U.S. Senator John McCain arrives on a visit at a migrant center near the village of Adasevci, Serbia February 12, 2016. REUTERS/Marko Djurica/File Photo(reuters_tickers)
By Richard Cowan
WASHINGTON (Reuters) - Republican voters in Arizona and Florida are expected to pick Senators John McCain and Marco Rubio as their respective U.S. Senate nominees when they go to the polls on Tuesday, but one name not on either ballot, Donald Trump, looms large.
The Republican presidential nominee has endorsed both McCain and Rubio in their re-election bids even though he has rocky relations with both senators.
Trump offended McCain and many other Republicans last year by suggesting that the maverick senator and party's 2008 presidential nominee was anything but a war hero because he was captured during the Vietnam War after his airplane was shot down during a bombing mission.
In March, Trump ended Rubio's presidential bid by trouncing him in the Florida primary to cap a race in which the New York businessman taunted the first-term senator as "little Marco," and Rubio insulted Trump on everything from his hair colour and the size of his hands to misspelled words in tweets.
During their re-election efforts, both McCain and Rubio have offered support for Trump as the party's White House nominee. But they have tiptoed around him, mainly out of concern that his provocative comments on illegal immigration, Muslims and U.S. support for NATO could alienate moderate and independent voters in their states.
At the same time, they have steered clear of attacks on Trump that might antagonize his core supporters.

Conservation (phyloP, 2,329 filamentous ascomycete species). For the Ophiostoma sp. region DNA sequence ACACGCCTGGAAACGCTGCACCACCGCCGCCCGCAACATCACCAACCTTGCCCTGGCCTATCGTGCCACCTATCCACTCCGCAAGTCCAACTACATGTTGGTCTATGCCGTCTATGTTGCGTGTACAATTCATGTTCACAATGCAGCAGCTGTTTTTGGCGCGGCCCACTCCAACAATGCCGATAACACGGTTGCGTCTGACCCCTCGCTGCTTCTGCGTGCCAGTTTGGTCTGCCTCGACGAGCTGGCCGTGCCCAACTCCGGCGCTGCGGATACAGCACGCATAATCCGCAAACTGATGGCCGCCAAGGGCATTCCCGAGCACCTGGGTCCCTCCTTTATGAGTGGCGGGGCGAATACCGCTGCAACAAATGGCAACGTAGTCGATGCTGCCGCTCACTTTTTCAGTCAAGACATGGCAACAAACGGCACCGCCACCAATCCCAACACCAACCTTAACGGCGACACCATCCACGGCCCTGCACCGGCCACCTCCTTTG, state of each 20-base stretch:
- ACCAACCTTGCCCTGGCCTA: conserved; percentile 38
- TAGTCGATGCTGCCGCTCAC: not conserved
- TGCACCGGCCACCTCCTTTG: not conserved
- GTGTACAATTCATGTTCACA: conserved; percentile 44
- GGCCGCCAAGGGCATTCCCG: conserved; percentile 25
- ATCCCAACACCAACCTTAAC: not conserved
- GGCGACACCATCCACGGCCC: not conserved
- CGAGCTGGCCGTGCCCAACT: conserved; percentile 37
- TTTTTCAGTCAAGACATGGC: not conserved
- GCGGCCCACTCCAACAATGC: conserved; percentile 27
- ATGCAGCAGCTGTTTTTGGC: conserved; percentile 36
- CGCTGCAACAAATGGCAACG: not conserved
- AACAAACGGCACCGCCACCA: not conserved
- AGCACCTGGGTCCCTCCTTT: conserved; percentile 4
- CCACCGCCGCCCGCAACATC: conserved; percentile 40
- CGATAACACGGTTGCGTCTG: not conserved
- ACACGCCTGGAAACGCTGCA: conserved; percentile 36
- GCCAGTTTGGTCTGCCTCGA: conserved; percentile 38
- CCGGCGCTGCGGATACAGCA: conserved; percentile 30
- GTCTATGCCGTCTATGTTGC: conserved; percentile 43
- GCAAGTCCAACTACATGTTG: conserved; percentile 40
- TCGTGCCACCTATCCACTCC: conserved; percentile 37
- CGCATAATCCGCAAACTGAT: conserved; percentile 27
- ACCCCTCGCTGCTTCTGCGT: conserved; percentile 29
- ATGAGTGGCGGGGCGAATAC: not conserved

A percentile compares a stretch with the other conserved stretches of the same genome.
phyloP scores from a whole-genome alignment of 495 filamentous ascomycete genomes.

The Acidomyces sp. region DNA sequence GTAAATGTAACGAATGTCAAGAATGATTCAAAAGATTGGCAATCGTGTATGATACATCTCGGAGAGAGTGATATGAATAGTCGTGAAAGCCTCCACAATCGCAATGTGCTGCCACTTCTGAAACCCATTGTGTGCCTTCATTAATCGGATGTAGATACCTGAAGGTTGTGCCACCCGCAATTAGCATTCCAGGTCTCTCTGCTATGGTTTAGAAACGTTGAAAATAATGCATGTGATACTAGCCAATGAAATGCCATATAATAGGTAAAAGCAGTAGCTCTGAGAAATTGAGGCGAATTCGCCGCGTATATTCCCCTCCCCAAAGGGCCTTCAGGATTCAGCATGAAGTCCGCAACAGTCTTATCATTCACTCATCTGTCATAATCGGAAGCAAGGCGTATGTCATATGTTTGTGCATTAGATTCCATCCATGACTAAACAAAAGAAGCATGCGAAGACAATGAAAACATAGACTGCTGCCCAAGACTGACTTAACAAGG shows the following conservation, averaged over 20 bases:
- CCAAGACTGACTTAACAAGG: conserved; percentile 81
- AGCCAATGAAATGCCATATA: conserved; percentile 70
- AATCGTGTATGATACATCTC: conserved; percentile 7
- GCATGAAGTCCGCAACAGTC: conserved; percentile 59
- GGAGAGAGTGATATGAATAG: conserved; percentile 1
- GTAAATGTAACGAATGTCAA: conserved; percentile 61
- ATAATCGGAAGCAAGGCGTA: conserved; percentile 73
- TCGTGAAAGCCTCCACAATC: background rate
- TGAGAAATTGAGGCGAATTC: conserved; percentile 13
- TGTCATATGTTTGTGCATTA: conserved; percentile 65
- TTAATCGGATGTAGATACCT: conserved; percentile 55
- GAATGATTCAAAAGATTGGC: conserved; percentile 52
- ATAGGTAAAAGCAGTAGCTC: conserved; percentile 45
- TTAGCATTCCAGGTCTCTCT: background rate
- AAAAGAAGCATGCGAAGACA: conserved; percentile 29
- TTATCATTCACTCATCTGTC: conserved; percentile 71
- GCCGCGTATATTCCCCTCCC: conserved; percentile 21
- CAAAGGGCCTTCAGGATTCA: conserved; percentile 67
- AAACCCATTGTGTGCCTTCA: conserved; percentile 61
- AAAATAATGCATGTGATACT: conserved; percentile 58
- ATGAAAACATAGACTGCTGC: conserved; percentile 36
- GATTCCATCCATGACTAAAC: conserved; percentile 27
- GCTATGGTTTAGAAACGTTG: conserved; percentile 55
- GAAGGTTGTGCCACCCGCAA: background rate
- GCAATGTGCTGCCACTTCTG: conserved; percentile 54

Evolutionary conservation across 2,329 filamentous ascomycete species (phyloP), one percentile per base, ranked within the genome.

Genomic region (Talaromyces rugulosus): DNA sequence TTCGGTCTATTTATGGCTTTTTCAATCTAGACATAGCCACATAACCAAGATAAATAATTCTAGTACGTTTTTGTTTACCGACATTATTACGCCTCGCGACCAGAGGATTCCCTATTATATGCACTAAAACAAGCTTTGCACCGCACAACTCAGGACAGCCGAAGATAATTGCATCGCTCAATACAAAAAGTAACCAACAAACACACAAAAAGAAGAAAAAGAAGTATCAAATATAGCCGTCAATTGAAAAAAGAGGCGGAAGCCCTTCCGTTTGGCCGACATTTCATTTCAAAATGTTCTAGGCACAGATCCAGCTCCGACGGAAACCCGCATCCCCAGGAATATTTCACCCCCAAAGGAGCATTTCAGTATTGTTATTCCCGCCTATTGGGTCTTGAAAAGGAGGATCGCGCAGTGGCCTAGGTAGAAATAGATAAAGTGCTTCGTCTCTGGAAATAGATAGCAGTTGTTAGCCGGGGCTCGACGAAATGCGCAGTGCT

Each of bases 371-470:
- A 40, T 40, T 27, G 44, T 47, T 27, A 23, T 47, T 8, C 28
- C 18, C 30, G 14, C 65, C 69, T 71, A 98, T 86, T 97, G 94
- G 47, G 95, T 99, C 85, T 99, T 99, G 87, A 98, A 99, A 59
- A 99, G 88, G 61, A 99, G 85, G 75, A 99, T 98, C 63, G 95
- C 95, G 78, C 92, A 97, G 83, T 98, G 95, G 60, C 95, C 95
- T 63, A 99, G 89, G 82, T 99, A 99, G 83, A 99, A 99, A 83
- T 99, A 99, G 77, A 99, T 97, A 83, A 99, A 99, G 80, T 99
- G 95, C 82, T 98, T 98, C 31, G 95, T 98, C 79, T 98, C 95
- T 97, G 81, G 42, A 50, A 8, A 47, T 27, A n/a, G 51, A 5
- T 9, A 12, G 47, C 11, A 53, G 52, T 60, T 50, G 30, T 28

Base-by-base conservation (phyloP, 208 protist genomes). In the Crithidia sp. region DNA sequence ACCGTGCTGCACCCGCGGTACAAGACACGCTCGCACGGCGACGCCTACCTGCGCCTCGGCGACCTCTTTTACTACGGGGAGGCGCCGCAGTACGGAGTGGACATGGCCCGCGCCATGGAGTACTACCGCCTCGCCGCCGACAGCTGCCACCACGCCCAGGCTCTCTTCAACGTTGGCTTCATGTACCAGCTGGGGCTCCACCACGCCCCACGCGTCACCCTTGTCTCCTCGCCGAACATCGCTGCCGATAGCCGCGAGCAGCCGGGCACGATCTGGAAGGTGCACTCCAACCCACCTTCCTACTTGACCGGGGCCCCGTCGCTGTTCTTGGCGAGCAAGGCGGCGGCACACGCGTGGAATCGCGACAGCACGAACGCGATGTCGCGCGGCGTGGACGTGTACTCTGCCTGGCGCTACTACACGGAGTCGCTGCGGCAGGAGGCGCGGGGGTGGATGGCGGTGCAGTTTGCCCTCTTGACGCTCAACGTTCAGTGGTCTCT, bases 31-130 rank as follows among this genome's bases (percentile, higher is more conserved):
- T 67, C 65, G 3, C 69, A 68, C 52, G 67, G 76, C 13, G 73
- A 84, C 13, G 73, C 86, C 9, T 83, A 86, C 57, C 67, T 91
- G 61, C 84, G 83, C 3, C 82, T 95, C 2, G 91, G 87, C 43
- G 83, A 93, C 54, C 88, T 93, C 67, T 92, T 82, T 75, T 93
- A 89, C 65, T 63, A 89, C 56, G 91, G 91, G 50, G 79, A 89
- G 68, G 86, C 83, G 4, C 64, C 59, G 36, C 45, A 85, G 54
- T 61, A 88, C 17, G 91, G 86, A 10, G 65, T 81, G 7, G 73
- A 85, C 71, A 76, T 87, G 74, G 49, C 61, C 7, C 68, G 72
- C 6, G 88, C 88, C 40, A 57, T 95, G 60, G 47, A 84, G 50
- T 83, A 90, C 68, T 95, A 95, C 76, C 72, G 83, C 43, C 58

Adding to the intrigue is that the fates of the two senators will likely play a big role in whether Republicans can upset expectations and maintain majority control of the Senate after the Nov. 8 election.
But first, McCain will have to win Tuesday's Republican primary in Arizona and Rubio will have to prevail in Florida.
McCain, who is trying to extend a 30-year Senate career, faces a challenge from physician and former state Senator Kelli Ward, who is aligned with the conservative Tea Party movement.
McCain leads Ward by 55 percent to 29 percent, according to a CNN opinion poll released last week. But Ward is ratcheting up her attacks, arguing: "It's time to defeat the establishment and retire McCain."
In an interview last week with Politico, Ward called McCain, 80, "a pretty sour old guy." Citing her medical background, she questioned whether he would even live long enough to complete another six-year Senate term.
Ward has aligned herself with Trump, who will face Democrat Hillary Clinton in November's presidential election.
MIXING THE MORTAR
Echoing Trump's call for the building of a wall on the southern border with Mexico, Ward has boasted: "It's time to mix the mortar to fix the border."
Trying to neutralize Ward's appeal with conservatives, McCain has touted his support for gun rights, his vow to cut government waste and endorsements from anti-abortion leaders.
If McCain, who chairs the Senate Armed Services Committee, wins on Tuesday, he would face Democratic U.S. Representative Ann Kirkpatrick.
While McCain has said he is in the toughest re-election fight of his career, the CNN poll has him opening a 13-point lead over Kirkpatrick.
Rubio, who decided last year not to seek re-election to the Senate in order to pursue the Republican presidential nomination, jumped into the race in June after his failed White House bid.
His late decision to seek a second Senate term came at the urging of Republican Party leaders, who viewed him as their best hope for preventing Democrats from taking the seat.
That prompted the major Republican Senate candidates to quit, leaving Carlos Beruff, 58, a millionaire homebuilder and newcomer to politics, as Rubio's main primary challenger. Like Ward, Beruff has embraced Trump and has accused Rubio of "tap dancing" around the presidential nominee and only offering him lukewarm support.
Rubio is polling well ahead of Beruff. A win on Tuesday means Rubio would likely face U.S. Representative Patrick Murphy, who leads the Democratic field.
(Additional reporting by Dustin Volz; Editing by Caren Bohan and Peter Cooney)